Beast’s transformation was an anti-climax. Arguably the same can be said for the 1991 version – I remember kids in the cinema going ‘Eeurgh!’ when Prince turned to face the camera. The 1991 ending has since grown on me, but I’m really unsure that the 2017 one will. That said, the opening and closing sequences (both of which had significant changes) were good counter-images to each other.

Mothers and fathers

Both Beast and Belle are over-complicated through the exploration of their deceased parents. Here I feel the writers tried to make the fairy-tale more real, but in doing so, they’ve attempted something that is hard to pull off. And they didn’t do it properly. Because of that, the story actually became less genuinely real.

The redemption story

OK, so… when I think about it, the live-action Beauty and the Beast is not a redemption story.

It’s a romance.

I got the feeling they were going to take it in this direction before the film started. The ‘Disney Concert Experience’ had an interview with the composer Alan Menken on beforehand. (This was awesome; did you know the opening sequence was based on The Carnival of the Animals by Saint Saens?) Menken emphasised the importance of the romance between Belle and Beast, and as I then suspected, the romantic-love element of the story was given way, way more prominence.

For me, this fundamentally shatters the narrative.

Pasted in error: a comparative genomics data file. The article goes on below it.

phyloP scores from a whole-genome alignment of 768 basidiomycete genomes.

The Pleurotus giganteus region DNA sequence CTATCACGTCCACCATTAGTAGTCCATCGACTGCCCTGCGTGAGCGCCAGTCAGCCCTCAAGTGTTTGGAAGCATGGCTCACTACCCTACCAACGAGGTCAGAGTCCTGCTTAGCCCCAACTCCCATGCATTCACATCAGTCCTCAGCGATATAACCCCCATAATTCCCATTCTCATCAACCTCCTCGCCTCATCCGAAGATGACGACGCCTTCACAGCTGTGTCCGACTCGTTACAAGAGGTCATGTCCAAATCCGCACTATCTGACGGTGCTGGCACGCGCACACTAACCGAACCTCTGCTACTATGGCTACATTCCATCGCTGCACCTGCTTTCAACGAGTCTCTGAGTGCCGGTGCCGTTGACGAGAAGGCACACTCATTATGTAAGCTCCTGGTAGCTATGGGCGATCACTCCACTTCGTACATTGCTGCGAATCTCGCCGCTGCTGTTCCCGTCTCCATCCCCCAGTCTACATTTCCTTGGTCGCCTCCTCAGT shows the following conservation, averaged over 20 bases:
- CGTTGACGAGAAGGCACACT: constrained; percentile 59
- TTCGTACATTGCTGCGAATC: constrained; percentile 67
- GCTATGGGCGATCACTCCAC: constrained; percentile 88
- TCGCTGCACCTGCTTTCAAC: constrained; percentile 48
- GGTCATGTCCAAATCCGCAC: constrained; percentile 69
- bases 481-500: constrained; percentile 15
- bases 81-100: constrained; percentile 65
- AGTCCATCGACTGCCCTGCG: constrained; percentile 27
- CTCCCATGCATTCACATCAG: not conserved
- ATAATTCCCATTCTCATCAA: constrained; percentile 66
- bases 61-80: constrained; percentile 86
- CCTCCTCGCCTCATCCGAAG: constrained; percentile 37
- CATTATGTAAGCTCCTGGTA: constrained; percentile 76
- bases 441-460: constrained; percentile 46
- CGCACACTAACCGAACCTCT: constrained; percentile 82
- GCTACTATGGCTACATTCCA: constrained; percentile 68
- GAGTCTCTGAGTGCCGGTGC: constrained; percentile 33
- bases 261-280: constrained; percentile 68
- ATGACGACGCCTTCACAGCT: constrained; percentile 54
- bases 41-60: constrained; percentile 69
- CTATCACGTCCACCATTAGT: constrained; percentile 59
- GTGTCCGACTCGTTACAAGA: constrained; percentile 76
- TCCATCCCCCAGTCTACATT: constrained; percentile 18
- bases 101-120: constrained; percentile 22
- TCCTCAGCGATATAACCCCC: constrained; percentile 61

As I’ve argued in my series comparing Beauty and the Beast with Fifty Shades, the 1991 Beauty and the Beast isn’t about romance, but uses wedding and romantic imagery to convey ideas of redemption (that is, concrete visual imagery to talk about something abstract – because it’s a fairy-tale and a children’s story).

By making it a romance in the live-action version, it wasn’t so much that Beast learned to love, rather he learned to make Belle his object of hope. This came out particularly in Beast’s new song Evermore. One of my big bones of contention with Fifty Shades is the fact that Christian makes Ana his object of hope; so for me, this is one whopper of a disappointment.

Meanwhile, Beast’s guilt was diminished and Belle’s promise was non-existent. Whereas this makes some of the more awkward questions of the 1991 release go away, it opens up bigger and messier problems that can’t be fully excused by the genre. I for one, found the ballroom scene quite uncomfortable because it felt like Beast was on the verge of kissing Belle the whole time.

Conclusion: This was a fundamental shift in genre

The 1991 version was a fairy-tale about redemption. The 2017 version is a high-fantasy romance. Sure, as romances go this one is better than average. Sure, as fantasy stories go, this one has got plenty of spectacle.

But as redemption stories go…

(and yes, I know, I’m writing from a Christian mindset, so I have lots of specific ideas about redemption, and not everyone’s going to agree with me on these)

… it falls way, way short.

Fairy-tales don’t resonate with people because they’re plausible. But in this live-action rendering too much effort has gone into making the characters have back-stories and the setting internally consistent with itself. I preferred the simplicity of the fairy-tale. It was less busy, less loud, less extravagant.

Less was more.


Have you seen the film? What did you think? Did you want a fairy-tale or a romance? I will be blogging in more depth about the themes of the film, including specific thoughts on the 10 things I hoped Disney would change. If there are particular aspects you’d like me to explore, please leave a comment or message me via Twitter or Facebook. I moderate comments, but don’t let that put you off.